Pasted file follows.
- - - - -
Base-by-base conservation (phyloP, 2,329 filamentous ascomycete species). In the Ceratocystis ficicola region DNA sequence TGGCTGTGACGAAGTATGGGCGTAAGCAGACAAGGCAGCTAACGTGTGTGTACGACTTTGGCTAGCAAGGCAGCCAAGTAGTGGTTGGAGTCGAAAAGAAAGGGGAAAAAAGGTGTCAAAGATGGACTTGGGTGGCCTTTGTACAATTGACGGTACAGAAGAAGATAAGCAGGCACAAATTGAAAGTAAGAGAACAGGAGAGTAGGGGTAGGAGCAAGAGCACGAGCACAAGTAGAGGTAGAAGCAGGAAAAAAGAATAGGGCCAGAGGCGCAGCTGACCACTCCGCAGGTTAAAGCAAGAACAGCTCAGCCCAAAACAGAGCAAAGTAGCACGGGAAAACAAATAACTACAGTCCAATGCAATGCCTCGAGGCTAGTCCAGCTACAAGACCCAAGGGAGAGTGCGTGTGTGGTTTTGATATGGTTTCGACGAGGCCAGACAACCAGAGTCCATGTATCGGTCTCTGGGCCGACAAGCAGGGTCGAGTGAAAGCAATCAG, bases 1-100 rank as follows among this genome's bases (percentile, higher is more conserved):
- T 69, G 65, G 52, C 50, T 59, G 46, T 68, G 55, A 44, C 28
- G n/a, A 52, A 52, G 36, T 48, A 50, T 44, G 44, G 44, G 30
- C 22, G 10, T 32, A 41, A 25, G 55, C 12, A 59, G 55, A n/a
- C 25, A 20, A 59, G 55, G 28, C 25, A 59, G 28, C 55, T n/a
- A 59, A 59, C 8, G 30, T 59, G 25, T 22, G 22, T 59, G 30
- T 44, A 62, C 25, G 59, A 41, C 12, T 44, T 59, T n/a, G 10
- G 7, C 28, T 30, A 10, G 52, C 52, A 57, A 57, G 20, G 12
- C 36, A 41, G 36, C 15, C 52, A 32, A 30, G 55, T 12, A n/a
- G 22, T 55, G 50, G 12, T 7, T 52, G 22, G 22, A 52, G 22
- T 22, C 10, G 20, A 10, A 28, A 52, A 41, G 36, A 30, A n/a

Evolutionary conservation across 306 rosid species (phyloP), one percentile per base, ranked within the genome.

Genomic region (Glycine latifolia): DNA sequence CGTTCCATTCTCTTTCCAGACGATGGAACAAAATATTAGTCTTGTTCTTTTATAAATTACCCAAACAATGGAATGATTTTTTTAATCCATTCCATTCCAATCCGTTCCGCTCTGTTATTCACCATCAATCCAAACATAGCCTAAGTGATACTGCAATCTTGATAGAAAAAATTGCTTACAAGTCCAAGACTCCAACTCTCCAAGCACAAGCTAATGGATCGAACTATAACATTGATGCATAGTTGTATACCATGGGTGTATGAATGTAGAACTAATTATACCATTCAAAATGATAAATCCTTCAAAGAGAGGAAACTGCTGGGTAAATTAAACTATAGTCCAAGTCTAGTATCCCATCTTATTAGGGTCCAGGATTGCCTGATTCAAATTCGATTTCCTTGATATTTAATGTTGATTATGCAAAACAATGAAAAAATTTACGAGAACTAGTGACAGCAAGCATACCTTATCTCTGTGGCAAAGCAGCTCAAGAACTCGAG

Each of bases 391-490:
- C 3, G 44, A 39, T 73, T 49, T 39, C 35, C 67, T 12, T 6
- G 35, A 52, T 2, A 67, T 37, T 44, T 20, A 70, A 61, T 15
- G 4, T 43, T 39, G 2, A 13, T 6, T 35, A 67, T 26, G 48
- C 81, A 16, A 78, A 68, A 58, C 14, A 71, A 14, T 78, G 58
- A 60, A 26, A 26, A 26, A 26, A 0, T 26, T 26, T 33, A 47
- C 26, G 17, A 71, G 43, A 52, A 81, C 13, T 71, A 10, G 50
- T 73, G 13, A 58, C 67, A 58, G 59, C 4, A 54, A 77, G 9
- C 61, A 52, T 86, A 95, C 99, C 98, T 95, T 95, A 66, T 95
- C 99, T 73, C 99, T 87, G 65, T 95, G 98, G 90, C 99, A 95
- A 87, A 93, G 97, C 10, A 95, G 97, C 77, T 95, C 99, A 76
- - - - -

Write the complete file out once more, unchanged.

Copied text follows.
Base-by-base conservation (phyloP, 2,329 filamentous ascomycete species). In the Ceratocystis ficicola region DNA sequence TGGCTGTGACGAAGTATGGGCGTAAGCAGACAAGGCAGCTAACGTGTGTGTACGACTTTGGCTAGCAAGGCAGCCAAGTAGTGGTTGGAGTCGAAAAGAAAGGGGAAAAAAGGTGTCAAAGATGGACTTGGGTGGCCTTTGTACAATTGACGGTACAGAAGAAGATAAGCAGGCACAAATTGAAAGTAAGAGAACAGGAGAGTAGGGGTAGGAGCAAGAGCACGAGCACAAGTAGAGGTAGAAGCAGGAAAAAAGAATAGGGCCAGAGGCGCAGCTGACCACTCCGCAGGTTAAAGCAAGAACAGCTCAGCCCAAAACAGAGCAAAGTAGCACGGGAAAACAAATAACTACAGTCCAATGCAATGCCTCGAGGCTAGTCCAGCTACAAGACCCAAGGGAGAGTGCGTGTGTGGTTTTGATATGGTTTCGACGAGGCCAGACAACCAGAGTCCATGTATCGGTCTCTGGGCCGACAAGCAGGGTCGAGTGAAAGCAATCAG, bases 1-100 rank as follows among this genome's bases (percentile, higher is more conserved):
- T 69, G 65, G 52, C 50, T 59, G 46, T 68, G 55, A 44, C 28
- G n/a, A 52, A 52, G 36, T 48, A 50, T 44, G 44, G 44, G 30
- C 22, G 10, T 32, A 41, A 25, G 55, C 12, A 59, G 55, A n/a
- C 25, A 20, A 59, G 55, G 28, C 25, A 59, G 28, C 55, T n/a
- A 59, A 59, C 8, G 30, T 59, G 25, T 22, G 22, T 59, G 30
- T 44, A 62, C 25, G 59, A 41, C 12, T 44, T 59, T n/a, G 10
- G 7, C 28, T 30, A 10, G 52, C 52, A 57, A 57, G 20, G 12
- C 36, A 41, G 36, C 15, C 52, A 32, A 30, G 55, T 12, A n/a
- G 22, T 55, G 50, G 12, T 7, T 52, G 22, G 22, A 52, G 22
- T 22, C 10, G 20, A 10, A 28, A 52, A 41, G 36, A 30, A n/a

Evolutionary conservation across 306 rosid species (phyloP), one percentile per base, ranked within the genome.

Genomic region (Glycine latifolia): DNA sequence CGTTCCATTCTCTTTCCAGACGATGGAACAAAATATTAGTCTTGTTCTTTTATAAATTACCCAAACAATGGAATGATTTTTTTAATCCATTCCATTCCAATCCGTTCCGCTCTGTTATTCACCATCAATCCAAACATAGCCTAAGTGATACTGCAATCTTGATAGAAAAAATTGCTTACAAGTCCAAGACTCCAACTCTCCAAGCACAAGCTAATGGATCGAACTATAACATTGATGCATAGTTGTATACCATGGGTGTATGAATGTAGAACTAATTATACCATTCAAAATGATAAATCCTTCAAAGAGAGGAAACTGCTGGGTAAATTAAACTATAGTCCAAGTCTAGTATCCCATCTTATTAGGGTCCAGGATTGCCTGATTCAAATTCGATTTCCTTGATATTTAATGTTGATTATGCAAAACAATGAAAAAATTTACGAGAACTAGTGACAGCAAGCATACCTTATCTCTGTGGCAAAGCAGCTCAAGAACTCGAG

Each of bases 391-490:
- C 3, G 44, A 39, T 73, T 49, T 39, C 35, C 67, T 12, T 6
- G 35, A 52, T 2, A 67, T 37, T 44, T 20, A 70, A 61, T 15
- G 4, T 43, T 39, G 2, A 13, T 6, T 35, A 67, T 26, G 48
- C 81, A 16, A 78, A 68, A 58, C 14, A 71, A 14, T 78, G 58
- A 60, A 26, A 26, A 26, A 26, A 0, T 26, T 26, T 33, A 47
- C 26, G 17, A 71, G 43, A 52, A 81, C 13, T 71, A 10, G 50
- T 73, G 13, A 58, C 67, A 58, G 59, C 4, A 54, A 77, G 9
- C 61, A 52, T 86, A 95, C 99, C 98, T 95, T 95, A 66, T 95
- C 99, T 73, C 99, T 87, G 65, T 95, G 98, G 90, C 99, A 95
- A 87, A 93, G 97, C 10, A 95, G 97, C 77, T 95, C 99, A 76